Editorial: Truth should reign supreme

By  Catholic Register Staff
  • May 7, 2024

In its April budget this year, the federal government pledged a $5-million fund to “combat residential school denialism.”

At the same time, Ottawa reportedly spends more than $360 million a year to support Canadian journalism through a dizzying mix of public dollar delivery methods for the nation’s broadcast, print and digital  media.

With Google’s $100-million payment of dane geld so it can continue including Canadian journalism in its search engine, about half the salaries of journalists earning $85,000 a year will be paid via an enhanced federal tax credit, according to The Hub online publication.

So, what happens when the tax-funded irresistible media scoop runs afoul of the federally subsidized combat team enforcing its “anti-denialism” mandate? Further complication: How will the reporter earning half-pay from Ottawa know when the journalistic pursuit of truth must end and the, shall we say, shimmering definition of “denialism” be accorded supremacy?

Is it when the inevitable Committee actually garnishees the scoopster’s moola through the powers granted it by an Act of Parliament? Or will compliance rely on a more  internalized resistance factor: a kind of Peter Parker spidey sense that, just this once, it’s better to pocket the cash rather than clash with the central paying powers that be?

The questions are not abstract. They are not only real but immediate. Worse, they comprise the very conundrum that voices within the Ottawa bureaucracy warned would consequentially emerge if politicians barged into the nations newsrooms and began doling our cash while simultaneously pursuing policies that the media, by its nature, is bound to report on, expose, and, dare it still be said, criticize.

The best live example at the moment is one that happens to directly implicate our Holy Mother Church in Canada. The Archdiocese of Edmonton is the subject of a class action lawsuit that alleges one of its priests made “defamatory” statements against all residential school survivors — many of whom are long dead — by his alleged “denial” of claims surrounding the Kamloops Indian Residential School story in 2021.

How, curious minds might ask, did Edmonton get embroiled three years later in the famous events at Kamloops, which is 806.5 kilometres away?

Did we mention further complication? The suit was brought in the name of Sphenia Jones, who is from the Haida Nation on the archipelago off Canada’s northern Pacific Coast. But about 65 years ago, Ms. Jones attended — or in her recounting was forcibly taken to — the Edmonton Indian Residential School, which was then run by the United Church of Canada.

The researcher Nina Green has made available published comments from Jones in which she expands on her experience at, and observations of, the residential school system, which no attentive, compos mentis person would deny was a historic abomination. Among other things, Jones says Indigenous children were taken to Edmonton from the islands of Haida Gwaii in boxcars. She says 1,000 children were fed in the school cafeteria. She says she witnessed an uninvestigated murder at the school in which a child’s head was crushed.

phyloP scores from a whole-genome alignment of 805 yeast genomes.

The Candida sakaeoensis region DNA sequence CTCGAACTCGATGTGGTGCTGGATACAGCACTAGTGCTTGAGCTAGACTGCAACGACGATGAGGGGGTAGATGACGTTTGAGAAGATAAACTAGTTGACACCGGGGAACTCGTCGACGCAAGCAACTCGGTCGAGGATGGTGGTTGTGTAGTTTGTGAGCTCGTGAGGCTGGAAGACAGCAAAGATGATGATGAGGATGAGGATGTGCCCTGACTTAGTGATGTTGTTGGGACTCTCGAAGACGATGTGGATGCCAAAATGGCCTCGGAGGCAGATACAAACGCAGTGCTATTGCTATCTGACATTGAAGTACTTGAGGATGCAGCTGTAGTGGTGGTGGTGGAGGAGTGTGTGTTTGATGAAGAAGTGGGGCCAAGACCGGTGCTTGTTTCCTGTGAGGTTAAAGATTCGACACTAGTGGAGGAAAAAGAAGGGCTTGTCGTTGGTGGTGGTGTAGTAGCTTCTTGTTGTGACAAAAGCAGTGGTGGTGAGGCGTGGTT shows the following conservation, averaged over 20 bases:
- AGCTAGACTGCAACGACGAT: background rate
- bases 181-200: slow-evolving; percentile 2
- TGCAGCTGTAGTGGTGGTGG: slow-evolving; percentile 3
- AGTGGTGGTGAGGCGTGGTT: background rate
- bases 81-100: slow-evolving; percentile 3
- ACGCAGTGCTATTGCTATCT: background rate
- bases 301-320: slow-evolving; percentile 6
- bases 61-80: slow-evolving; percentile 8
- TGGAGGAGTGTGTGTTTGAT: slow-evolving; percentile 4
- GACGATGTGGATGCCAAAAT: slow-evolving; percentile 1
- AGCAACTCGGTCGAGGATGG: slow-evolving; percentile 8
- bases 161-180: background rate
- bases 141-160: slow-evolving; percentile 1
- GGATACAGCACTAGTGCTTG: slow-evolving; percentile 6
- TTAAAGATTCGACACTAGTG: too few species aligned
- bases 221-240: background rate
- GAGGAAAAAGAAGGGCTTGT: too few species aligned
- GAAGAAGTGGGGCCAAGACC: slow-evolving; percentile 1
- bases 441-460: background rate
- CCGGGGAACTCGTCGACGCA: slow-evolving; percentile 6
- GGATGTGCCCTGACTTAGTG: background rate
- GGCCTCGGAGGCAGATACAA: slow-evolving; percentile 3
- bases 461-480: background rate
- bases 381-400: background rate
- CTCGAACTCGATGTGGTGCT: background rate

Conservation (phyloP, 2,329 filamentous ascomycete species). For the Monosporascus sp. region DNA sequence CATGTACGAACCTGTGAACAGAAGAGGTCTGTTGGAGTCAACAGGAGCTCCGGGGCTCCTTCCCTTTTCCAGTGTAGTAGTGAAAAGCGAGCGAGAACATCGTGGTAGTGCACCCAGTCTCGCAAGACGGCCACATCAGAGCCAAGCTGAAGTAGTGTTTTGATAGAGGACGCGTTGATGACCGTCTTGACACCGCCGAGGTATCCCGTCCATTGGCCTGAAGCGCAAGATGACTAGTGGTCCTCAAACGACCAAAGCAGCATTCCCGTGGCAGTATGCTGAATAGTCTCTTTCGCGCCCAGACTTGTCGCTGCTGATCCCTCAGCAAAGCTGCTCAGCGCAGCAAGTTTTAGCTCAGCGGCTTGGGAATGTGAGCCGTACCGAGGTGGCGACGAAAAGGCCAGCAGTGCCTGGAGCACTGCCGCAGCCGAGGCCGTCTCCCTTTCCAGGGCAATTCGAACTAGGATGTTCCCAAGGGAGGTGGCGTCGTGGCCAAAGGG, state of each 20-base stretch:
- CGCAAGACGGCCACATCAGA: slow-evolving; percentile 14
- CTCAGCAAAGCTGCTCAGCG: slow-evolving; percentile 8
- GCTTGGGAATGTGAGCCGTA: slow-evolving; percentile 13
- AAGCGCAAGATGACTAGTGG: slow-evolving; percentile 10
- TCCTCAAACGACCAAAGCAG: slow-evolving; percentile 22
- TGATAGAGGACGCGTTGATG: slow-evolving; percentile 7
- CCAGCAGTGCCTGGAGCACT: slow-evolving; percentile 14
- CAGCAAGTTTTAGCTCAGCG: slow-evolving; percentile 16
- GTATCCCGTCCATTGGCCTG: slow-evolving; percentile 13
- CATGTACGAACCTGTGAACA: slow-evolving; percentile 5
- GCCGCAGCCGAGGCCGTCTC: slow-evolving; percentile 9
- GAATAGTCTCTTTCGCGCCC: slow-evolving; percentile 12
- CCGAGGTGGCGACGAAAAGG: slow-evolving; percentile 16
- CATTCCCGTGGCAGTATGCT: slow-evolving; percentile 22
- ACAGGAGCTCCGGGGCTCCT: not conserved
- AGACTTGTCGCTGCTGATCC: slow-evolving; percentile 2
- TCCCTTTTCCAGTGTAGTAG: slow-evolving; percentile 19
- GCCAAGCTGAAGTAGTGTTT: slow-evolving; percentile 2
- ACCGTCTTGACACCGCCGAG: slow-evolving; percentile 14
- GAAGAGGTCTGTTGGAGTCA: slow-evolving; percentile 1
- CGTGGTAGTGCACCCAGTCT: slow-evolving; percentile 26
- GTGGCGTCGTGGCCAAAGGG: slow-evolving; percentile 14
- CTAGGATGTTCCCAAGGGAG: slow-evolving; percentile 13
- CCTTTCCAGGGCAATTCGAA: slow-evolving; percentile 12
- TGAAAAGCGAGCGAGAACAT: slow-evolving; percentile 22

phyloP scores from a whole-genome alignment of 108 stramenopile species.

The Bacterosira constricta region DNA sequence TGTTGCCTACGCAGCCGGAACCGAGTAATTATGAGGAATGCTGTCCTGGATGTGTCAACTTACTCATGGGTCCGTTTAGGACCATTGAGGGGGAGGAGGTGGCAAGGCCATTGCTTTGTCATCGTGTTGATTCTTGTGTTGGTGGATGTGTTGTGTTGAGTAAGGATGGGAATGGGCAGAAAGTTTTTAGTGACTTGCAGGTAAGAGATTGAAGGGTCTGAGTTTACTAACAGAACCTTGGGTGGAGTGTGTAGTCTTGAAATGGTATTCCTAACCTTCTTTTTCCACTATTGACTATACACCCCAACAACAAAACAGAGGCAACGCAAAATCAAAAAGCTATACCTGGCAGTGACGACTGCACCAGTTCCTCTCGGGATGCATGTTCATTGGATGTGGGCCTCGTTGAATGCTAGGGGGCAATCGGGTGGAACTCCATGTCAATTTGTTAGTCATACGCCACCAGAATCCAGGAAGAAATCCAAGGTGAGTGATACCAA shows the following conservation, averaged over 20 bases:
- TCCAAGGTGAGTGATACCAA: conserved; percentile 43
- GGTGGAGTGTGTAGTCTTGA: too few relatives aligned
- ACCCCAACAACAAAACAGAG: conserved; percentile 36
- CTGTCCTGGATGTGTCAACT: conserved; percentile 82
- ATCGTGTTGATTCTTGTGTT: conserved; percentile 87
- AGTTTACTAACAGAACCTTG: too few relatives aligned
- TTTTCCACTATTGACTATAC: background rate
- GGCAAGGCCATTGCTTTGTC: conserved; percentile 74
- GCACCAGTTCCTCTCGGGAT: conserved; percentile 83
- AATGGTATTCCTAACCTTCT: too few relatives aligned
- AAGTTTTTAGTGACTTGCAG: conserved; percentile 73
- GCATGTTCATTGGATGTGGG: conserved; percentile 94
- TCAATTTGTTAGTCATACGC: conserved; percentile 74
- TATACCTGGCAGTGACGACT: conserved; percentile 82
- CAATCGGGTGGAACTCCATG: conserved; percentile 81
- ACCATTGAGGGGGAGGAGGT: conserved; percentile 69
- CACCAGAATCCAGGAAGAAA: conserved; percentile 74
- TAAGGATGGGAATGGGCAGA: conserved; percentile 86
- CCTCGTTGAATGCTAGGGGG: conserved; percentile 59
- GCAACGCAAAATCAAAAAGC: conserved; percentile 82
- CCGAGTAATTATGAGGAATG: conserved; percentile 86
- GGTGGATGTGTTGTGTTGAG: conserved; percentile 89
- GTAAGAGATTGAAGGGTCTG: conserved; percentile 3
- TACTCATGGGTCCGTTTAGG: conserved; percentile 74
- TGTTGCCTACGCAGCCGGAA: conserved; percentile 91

The legal process, not a Catholic Register editorial, will judge the fullness of the reliability of her claims. In a late April ruling, Justice James Farrington ruled her suit has the necessary “reasonable chance of success and completes the basics” needed to proceed. That doesn’t mean it will succeed, of course. Indeed, the Archdiocese of Edmonton’s argument that nothing shows Jones was defamed by the remarks of Oblate priest Fr. Marcin Mironiuk might ultimately prevail.

Whatever the legal to-and-fro, though, should it not be the axiomatic role of Canadian journalism to investigate such claims, not to discredit, demean or undermine 79-year-old Sphenia Jones but to find out what is, well, most likely true and most likely not?

Anticipating the clever query from the back of the room, yes, Register reporter Anna Farrow has a story in this issue surfacing a key document that challenges one of Jones’ most disturbing claims involving the alleged murder of a nine-year-old girl at a residential school.

Alas, we have no confidence, because we have seen no evidence, that our counterparts in the so-called mainstream media, who thanks to government largesse still far outstrip us in resources, are doing the same. Enter the questions above.

They truly are questions that matter. They matter for the abstraction of “saving democracy.” They matter, much more, for the absolute necessity of having a country where the truth, or at least its pursuit, is the principle that precedes all others. They matter most of all to sustain the conviction that we must speak out when transient governments deem it perfectly acceptable for their own pursuit of power to play both ends against the media.

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